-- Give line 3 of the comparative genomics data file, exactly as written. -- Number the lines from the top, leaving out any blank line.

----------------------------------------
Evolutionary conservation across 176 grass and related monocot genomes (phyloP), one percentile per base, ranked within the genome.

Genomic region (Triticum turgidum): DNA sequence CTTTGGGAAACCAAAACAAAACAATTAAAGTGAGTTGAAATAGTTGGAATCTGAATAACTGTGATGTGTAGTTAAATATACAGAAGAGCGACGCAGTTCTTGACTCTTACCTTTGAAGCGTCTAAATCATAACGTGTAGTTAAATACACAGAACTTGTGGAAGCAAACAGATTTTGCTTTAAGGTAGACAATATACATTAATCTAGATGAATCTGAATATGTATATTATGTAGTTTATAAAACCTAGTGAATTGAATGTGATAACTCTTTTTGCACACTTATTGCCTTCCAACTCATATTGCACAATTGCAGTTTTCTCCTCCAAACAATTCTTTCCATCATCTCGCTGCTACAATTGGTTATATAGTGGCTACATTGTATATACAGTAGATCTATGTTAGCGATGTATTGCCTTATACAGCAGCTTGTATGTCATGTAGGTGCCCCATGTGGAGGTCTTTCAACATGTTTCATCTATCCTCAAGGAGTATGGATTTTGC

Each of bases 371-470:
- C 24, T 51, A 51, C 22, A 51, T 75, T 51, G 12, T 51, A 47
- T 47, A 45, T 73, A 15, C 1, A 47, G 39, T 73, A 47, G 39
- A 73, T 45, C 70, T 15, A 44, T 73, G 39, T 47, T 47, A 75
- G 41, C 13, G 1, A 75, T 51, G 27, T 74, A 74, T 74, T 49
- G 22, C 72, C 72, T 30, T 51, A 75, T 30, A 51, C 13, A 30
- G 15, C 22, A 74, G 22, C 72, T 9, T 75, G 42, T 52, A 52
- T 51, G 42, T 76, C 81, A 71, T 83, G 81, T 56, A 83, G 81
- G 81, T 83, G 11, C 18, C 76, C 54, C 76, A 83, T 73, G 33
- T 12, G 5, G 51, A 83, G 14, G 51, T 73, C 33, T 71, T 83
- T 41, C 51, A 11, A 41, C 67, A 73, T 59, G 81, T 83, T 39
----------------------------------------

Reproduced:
Each of bases 371-470: